• Adamczyk, Bartosz; Heinonsalo, Jussi; Simon, Judy (2020)
    Abstract Organic matter decomposition plays a major role in the cycling of carbon (C) and nutrients in terrestrial ecosystems across the globe. Climate change accelerates the decomposition rate to potentially increase the release of greenhouse gases and further enhance global warming in the future. However, fractions of organic matter vary in turnover times and parts are stabilized in soils for longer time periods (C sequestration). Overall, a better understanding of the mechanisms underlying C sequestration is needed for the development of effective mitigation policies to reduce land-based production of greenhouse gases. Known mechanisms of C sequestration include the recalcitrance of C input, interactions with soil minerals, aggregate formation, as well as its regulation via abiotic factors. In this Minireview, we discuss the mechanisms behind C sequestration including the recently emerging significance of biochemical interactions between organic matter inputs that lead to C stabilization.
  • Adamczyk, Bartosz; Adamczyk, Sylwia; Smolander, Aino; Kitunen, Veikko; Simon, Judy (2018)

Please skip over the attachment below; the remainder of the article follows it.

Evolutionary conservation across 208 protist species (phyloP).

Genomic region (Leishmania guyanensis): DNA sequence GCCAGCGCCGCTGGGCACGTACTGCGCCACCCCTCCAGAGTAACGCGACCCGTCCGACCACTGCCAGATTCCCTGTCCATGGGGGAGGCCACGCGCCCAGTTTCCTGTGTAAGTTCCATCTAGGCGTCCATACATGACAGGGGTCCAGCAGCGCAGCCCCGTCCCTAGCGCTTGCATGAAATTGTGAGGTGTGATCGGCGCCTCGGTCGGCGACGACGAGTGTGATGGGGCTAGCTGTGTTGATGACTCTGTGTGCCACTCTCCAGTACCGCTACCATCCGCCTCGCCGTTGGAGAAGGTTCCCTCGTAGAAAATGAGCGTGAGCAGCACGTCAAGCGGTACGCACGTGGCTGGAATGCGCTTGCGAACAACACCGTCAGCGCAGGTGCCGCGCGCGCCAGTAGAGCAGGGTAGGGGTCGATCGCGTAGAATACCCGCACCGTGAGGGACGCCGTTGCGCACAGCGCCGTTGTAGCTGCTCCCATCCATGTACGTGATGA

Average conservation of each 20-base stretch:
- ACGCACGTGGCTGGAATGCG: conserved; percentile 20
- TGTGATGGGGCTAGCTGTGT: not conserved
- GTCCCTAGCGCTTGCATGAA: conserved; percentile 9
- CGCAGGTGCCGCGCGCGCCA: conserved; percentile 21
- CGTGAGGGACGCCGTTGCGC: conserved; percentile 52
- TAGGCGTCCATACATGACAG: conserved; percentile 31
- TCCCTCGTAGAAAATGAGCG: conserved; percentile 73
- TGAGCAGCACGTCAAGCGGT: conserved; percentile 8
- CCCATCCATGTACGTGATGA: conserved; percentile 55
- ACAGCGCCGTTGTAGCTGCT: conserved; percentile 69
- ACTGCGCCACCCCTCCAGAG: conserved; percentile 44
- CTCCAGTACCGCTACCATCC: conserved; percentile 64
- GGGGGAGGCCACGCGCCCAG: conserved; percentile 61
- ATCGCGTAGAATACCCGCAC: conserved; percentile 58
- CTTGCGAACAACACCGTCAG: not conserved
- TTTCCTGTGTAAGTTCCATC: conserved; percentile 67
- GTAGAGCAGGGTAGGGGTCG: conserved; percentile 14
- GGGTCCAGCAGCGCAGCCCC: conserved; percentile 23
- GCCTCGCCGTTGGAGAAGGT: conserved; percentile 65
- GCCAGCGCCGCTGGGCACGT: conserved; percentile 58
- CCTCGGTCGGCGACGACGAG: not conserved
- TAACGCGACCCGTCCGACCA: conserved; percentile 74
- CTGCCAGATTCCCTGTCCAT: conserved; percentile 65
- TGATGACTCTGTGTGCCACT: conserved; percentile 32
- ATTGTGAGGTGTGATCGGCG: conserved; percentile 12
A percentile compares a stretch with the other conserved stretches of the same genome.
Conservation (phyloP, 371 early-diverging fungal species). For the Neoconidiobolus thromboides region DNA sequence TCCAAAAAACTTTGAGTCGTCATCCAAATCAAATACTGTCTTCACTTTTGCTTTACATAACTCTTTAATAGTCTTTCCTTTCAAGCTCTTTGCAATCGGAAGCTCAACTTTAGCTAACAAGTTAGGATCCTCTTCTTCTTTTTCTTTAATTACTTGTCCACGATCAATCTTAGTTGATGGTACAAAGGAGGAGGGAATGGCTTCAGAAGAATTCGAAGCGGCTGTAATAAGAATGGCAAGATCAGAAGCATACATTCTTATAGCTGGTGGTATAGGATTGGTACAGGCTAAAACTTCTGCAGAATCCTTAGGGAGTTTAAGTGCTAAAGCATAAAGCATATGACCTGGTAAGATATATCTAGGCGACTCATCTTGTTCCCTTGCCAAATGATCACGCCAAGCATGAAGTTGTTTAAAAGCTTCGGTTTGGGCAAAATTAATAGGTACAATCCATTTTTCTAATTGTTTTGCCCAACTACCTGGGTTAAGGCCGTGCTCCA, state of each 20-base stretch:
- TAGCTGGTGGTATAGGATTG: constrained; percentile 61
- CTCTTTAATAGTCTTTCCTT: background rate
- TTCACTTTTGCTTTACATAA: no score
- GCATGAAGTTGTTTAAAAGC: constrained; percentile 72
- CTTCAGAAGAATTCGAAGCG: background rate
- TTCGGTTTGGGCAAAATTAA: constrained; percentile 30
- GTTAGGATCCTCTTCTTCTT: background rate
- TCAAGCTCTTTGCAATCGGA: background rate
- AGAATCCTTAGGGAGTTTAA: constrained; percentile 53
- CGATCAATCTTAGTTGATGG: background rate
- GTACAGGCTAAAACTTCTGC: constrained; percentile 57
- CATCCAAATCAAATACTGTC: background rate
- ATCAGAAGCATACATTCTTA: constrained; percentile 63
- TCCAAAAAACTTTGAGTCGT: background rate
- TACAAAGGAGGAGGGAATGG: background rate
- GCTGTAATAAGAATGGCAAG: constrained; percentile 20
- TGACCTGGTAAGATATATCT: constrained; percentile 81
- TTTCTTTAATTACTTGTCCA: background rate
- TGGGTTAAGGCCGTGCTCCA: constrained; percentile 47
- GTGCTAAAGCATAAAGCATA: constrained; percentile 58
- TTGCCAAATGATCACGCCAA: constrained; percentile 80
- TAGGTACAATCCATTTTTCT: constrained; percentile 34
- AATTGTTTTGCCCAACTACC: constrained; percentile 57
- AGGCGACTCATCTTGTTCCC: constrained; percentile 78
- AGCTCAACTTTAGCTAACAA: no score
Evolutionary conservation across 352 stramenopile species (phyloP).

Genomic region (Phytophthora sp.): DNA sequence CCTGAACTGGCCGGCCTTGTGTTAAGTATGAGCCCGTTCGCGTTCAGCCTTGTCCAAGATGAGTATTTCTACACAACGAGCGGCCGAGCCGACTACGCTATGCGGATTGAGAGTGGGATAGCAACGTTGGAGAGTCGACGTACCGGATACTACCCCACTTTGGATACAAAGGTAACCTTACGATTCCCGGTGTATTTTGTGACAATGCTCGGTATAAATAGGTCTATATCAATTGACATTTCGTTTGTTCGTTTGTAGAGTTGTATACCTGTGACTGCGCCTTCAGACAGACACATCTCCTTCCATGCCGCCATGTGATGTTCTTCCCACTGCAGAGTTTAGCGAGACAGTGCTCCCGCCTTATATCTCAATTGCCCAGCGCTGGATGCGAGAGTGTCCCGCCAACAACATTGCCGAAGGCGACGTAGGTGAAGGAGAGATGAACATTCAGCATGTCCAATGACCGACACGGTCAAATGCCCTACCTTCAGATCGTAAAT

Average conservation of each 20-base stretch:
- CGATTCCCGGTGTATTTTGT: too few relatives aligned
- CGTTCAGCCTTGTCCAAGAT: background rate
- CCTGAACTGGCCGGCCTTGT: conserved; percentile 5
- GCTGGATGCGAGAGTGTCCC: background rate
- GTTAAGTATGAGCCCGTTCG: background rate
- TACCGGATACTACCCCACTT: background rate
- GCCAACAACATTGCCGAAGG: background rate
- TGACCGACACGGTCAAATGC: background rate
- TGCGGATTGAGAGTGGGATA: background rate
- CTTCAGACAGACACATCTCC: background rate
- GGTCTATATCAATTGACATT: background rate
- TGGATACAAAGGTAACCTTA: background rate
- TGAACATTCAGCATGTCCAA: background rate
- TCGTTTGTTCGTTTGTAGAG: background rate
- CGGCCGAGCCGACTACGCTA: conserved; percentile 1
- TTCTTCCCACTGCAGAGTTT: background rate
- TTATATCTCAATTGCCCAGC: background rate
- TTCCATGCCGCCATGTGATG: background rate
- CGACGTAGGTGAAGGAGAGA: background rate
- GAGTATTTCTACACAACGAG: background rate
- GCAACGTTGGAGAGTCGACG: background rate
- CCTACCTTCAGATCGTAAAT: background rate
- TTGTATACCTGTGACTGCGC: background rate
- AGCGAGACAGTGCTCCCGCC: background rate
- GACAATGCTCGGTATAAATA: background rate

Processes underlying soil organic matter (SOM) transformations are meeting growing interest as SOM contains more carbon (C) than global vegetation and the atmosphere combined. Therefore, SOM is a crucial element of the C cycle, especially in ecosystems rich in organic matter, such as boreal forests. However, climate change may shift the fate of this SOM from C sink into C source, accelerating global warming. These processes require a better understanding of the involved mechanisms driving both the C cycle and the interlinked nitrogen (N) cycle. SOM transformations are balanced by a network of interactions between biological, chemical and physical factors. In this review, we discuss the findings of the most recent studies to the current state of knowledge about the main drivers in SOM transformations. We focus on plant-derived secondary metabolites, as their biochemical traits, especially interactions with soil microbial communities, organic N compounds and enzymes make them potential regulators of SOM decomposition. However, these regulatory abilities of plant-derived compounds are not fully explored.